Rob Black

What do you do in your free time?

“I don’t have as much as I would like. We do a lot of hiking and camping with our girls, whether up to the petroglyphs or Sandia foothills or the Gila. We’ve also been teaching the girls to ski and swim. I love music and am better at listening to it than playing it, but I do play a little guitar. I can also play the didgeridoo, which is a traditional Australian aboriginal instrument. Back in 1993, I was a tour manager for Midnight Oil’s U.S. tour that included The Hothouse Flowers and Ziggy Marley. Both the Oil’s and the Flowers played a didgeridoo on stage, so I ended up buying one and they taught me how to circular breathe. The trick is you have to be able to breathe in through your nose and out through your mouth at the same time without passing out.”

What was a difficult life lesson you had to learn?

“In growing up, I defined myself through success in school and trying to do well in work. It was part of how I identified myself. My first year in law school, I studied like I always did, which apparently wasn’t the way you’re supposed to study at law school. After my first year, I was in the top 75% of the class, not the top 25%. It was an emotionally difficult thing for me to adjust to, because I was a straight A student and that forced me to reconsider how I saw myself. I did subsequently end up in the top 25%, but I had to rethink how I studied, how I wrote.”

What makes you laugh?

“My 6-year-old. She’s hilarious. Just time with family and friends. I love folks with a good sense of humor. It’s something I gravitate to. I have a core group of guys that I grew up with who I’ve known since we were 2- or 3-year-olds. And they’re one of the main reasons we did move back. Prior to the pandemic, we’d get together once or twice a month as families. The thing that has somehow survived for 50 years is that I’m the one they like to tease. So I get to be the butt of jokes, and that’s fun. I don’t know anybody who has that sort of a network of people they’ve known all their lives. It’s really special.”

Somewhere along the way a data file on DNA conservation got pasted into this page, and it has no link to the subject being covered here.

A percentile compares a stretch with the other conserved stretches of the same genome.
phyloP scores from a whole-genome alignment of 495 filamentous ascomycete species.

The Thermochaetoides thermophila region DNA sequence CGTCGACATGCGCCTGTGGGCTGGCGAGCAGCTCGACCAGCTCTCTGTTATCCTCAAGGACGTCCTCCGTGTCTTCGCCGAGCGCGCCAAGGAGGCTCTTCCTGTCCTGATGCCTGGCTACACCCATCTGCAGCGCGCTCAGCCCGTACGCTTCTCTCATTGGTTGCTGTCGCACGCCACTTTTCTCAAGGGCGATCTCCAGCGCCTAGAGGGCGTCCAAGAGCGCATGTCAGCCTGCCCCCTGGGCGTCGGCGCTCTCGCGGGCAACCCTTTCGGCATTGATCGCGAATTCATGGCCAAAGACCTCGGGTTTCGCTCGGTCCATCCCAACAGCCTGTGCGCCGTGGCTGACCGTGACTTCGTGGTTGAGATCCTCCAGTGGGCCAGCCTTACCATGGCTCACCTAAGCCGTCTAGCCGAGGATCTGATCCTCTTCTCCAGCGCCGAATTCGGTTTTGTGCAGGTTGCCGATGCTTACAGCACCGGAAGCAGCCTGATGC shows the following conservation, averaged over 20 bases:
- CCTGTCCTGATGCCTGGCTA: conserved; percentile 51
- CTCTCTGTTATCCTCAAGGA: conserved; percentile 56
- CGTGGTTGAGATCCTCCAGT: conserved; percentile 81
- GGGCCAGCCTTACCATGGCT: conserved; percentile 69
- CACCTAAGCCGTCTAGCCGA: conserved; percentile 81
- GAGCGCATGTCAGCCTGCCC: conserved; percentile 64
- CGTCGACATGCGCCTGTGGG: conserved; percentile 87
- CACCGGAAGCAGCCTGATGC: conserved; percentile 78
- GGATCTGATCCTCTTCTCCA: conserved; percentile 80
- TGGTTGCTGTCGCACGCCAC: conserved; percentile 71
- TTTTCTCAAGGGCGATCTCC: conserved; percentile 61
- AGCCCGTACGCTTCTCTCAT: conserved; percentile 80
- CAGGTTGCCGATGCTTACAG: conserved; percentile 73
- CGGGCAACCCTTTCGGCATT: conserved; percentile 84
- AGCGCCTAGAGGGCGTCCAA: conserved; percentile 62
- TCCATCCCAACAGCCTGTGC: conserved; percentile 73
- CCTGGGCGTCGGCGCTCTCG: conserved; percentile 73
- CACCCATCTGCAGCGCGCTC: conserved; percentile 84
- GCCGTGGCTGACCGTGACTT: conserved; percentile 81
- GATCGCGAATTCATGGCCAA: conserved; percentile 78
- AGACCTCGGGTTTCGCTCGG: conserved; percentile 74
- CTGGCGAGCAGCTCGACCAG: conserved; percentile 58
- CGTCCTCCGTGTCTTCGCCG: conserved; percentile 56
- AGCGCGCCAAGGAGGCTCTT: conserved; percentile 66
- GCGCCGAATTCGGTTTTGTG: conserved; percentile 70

Did any of your experiences overseas shape the work you’re doing now?

“Yes, very much so. When I was running programs in Zambia, we were trying to create a coalition to do domestic election monitoring. We built this coalition … of women’s organizations, religious organizations, labor, chambers of commerce, etc. That coalition building is something we have to do today to be effective. One of the warlords who lost miserably – me and one other delegate went to visit him the day after the election to convince him not to go back to the bush and to have a conversation (with him) about this is a moment where you have to pick country over party. You need to focus on what is right for your people, for your tribe, for your nation, not what’s best for your party. And I think we’re in that space in America and New Mexico. So I think there are those lessons that I had a chance to experience firsthand in different ways that I’ve been able to learn from and that hopefully are helpful in conversations here today.”